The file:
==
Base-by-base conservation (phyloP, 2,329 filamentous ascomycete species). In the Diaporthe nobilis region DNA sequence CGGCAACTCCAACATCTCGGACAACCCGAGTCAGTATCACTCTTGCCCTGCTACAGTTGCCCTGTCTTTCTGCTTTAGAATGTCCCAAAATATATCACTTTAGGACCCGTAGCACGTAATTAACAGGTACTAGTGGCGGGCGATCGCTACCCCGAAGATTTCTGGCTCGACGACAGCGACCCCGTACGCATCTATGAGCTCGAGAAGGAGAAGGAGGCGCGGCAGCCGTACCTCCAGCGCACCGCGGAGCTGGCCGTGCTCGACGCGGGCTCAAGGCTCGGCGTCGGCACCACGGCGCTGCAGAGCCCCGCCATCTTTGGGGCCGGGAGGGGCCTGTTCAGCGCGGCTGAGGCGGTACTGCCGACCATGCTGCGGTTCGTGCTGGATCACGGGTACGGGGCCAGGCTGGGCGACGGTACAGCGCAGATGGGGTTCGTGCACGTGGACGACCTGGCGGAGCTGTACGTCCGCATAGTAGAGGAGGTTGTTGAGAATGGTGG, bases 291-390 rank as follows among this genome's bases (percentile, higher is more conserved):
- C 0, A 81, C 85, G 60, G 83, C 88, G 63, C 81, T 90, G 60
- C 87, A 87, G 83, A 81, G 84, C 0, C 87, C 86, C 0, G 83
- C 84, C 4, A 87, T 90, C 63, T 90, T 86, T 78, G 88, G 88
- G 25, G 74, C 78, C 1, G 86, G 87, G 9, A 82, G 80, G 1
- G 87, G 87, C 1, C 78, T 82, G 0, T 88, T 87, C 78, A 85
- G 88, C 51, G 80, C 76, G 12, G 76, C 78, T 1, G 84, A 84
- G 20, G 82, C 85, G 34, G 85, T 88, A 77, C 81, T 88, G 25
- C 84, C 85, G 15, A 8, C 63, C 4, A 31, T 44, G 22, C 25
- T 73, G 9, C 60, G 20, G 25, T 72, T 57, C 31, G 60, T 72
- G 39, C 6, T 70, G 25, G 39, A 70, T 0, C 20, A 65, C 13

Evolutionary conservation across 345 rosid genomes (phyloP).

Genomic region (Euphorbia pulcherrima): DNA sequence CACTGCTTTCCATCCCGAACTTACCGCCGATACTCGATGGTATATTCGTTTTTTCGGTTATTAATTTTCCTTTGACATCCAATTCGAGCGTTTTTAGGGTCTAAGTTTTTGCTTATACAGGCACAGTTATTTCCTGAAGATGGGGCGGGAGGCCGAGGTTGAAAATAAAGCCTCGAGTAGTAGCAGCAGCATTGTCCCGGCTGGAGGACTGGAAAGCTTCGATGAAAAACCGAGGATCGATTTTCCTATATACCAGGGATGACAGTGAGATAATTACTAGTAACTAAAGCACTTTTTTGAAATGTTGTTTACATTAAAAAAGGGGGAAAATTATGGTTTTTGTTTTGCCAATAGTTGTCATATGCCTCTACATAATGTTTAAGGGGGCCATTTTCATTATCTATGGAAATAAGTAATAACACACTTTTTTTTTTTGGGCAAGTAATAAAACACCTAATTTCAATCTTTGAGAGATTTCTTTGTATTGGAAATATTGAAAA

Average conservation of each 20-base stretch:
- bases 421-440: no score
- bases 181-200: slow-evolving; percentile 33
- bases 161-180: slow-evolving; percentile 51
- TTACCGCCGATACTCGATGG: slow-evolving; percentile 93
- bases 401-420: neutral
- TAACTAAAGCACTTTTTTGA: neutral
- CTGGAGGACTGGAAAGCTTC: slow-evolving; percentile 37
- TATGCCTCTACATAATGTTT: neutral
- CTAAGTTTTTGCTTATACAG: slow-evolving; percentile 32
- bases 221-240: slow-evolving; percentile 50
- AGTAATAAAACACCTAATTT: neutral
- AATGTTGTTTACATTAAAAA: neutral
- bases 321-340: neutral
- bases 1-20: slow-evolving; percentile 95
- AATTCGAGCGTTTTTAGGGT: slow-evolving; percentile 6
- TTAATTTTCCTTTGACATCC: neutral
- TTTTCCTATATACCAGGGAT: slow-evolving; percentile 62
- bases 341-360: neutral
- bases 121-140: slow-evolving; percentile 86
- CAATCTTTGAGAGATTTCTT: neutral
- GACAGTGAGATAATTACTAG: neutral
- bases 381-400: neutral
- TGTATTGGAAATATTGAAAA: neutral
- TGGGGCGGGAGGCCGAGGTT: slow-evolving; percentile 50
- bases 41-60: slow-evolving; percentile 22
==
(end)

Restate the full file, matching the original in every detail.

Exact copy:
Base-by-base conservation (phyloP, 2,329 filamentous ascomycete species). In the Diaporthe nobilis region DNA sequence CGGCAACTCCAACATCTCGGACAACCCGAGTCAGTATCACTCTTGCCCTGCTACAGTTGCCCTGTCTTTCTGCTTTAGAATGTCCCAAAATATATCACTTTAGGACCCGTAGCACGTAATTAACAGGTACTAGTGGCGGGCGATCGCTACCCCGAAGATTTCTGGCTCGACGACAGCGACCCCGTACGCATCTATGAGCTCGAGAAGGAGAAGGAGGCGCGGCAGCCGTACCTCCAGCGCACCGCGGAGCTGGCCGTGCTCGACGCGGGCTCAAGGCTCGGCGTCGGCACCACGGCGCTGCAGAGCCCCGCCATCTTTGGGGCCGGGAGGGGCCTGTTCAGCGCGGCTGAGGCGGTACTGCCGACCATGCTGCGGTTCGTGCTGGATCACGGGTACGGGGCCAGGCTGGGCGACGGTACAGCGCAGATGGGGTTCGTGCACGTGGACGACCTGGCGGAGCTGTACGTCCGCATAGTAGAGGAGGTTGTTGAGAATGGTGG, bases 291-390 rank as follows among this genome's bases (percentile, higher is more conserved):
- C 0, A 81, C 85, G 60, G 83, C 88, G 63, C 81, T 90, G 60
- C 87, A 87, G 83, A 81, G 84, C 0, C 87, C 86, C 0, G 83
- C 84, C 4, A 87, T 90, C 63, T 90, T 86, T 78, G 88, G 88
- G 25, G 74, C 78, C 1, G 86, G 87, G 9, A 82, G 80, G 1
- G 87, G 87, C 1, C 78, T 82, G 0, T 88, T 87, C 78, A 85
- G 88, C 51, G 80, C 76, G 12, G 76, C 78, T 1, G 84, A 84
- G 20, G 82, C 85, G 34, G 85, T 88, A 77, C 81, T 88, G 25
- C 84, C 85, G 15, A 8, C 63, C 4, A 31, T 44, G 22, C 25
- T 73, G 9, C 60, G 20, G 25, T 72, T 57, C 31, G 60, T 72
- G 39, C 6, T 70, G 25, G 39, A 70, T 0, C 20, A 65, C 13

Evolutionary conservation across 345 rosid genomes (phyloP).

Genomic region (Euphorbia pulcherrima): DNA sequence CACTGCTTTCCATCCCGAACTTACCGCCGATACTCGATGGTATATTCGTTTTTTCGGTTATTAATTTTCCTTTGACATCCAATTCGAGCGTTTTTAGGGTCTAAGTTTTTGCTTATACAGGCACAGTTATTTCCTGAAGATGGGGCGGGAGGCCGAGGTTGAAAATAAAGCCTCGAGTAGTAGCAGCAGCATTGTCCCGGCTGGAGGACTGGAAAGCTTCGATGAAAAACCGAGGATCGATTTTCCTATATACCAGGGATGACAGTGAGATAATTACTAGTAACTAAAGCACTTTTTTGAAATGTTGTTTACATTAAAAAAGGGGGAAAATTATGGTTTTTGTTTTGCCAATAGTTGTCATATGCCTCTACATAATGTTTAAGGGGGCCATTTTCATTATCTATGGAAATAAGTAATAACACACTTTTTTTTTTTGGGCAAGTAATAAAACACCTAATTTCAATCTTTGAGAGATTTCTTTGTATTGGAAATATTGAAAA

Average conservation of each 20-base stretch:
- bases 421-440: no score
- bases 181-200: slow-evolving; percentile 33
- bases 161-180: slow-evolving; percentile 51
- TTACCGCCGATACTCGATGG: slow-evolving; percentile 93
- bases 401-420: neutral
- TAACTAAAGCACTTTTTTGA: neutral
- CTGGAGGACTGGAAAGCTTC: slow-evolving; percentile 37
- TATGCCTCTACATAATGTTT: neutral
- CTAAGTTTTTGCTTATACAG: slow-evolving; percentile 32
- bases 221-240: slow-evolving; percentile 50
- AGTAATAAAACACCTAATTT: neutral
- AATGTTGTTTACATTAAAAA: neutral
- bases 321-340: neutral
- bases 1-20: slow-evolving; percentile 95
- AATTCGAGCGTTTTTAGGGT: slow-evolving; percentile 6
- TTAATTTTCCTTTGACATCC: neutral
- TTTTCCTATATACCAGGGAT: slow-evolving; percentile 62
- bases 341-360: neutral
- bases 121-140: slow-evolving; percentile 86
- CAATCTTTGAGAGATTTCTT: neutral
- GACAGTGAGATAATTACTAG: neutral
- bases 381-400: neutral
- TGTATTGGAAATATTGAAAA: neutral
- TGGGGCGGGAGGCCGAGGTT: slow-evolving; percentile 50
- bases 41-60: slow-evolving; percentile 22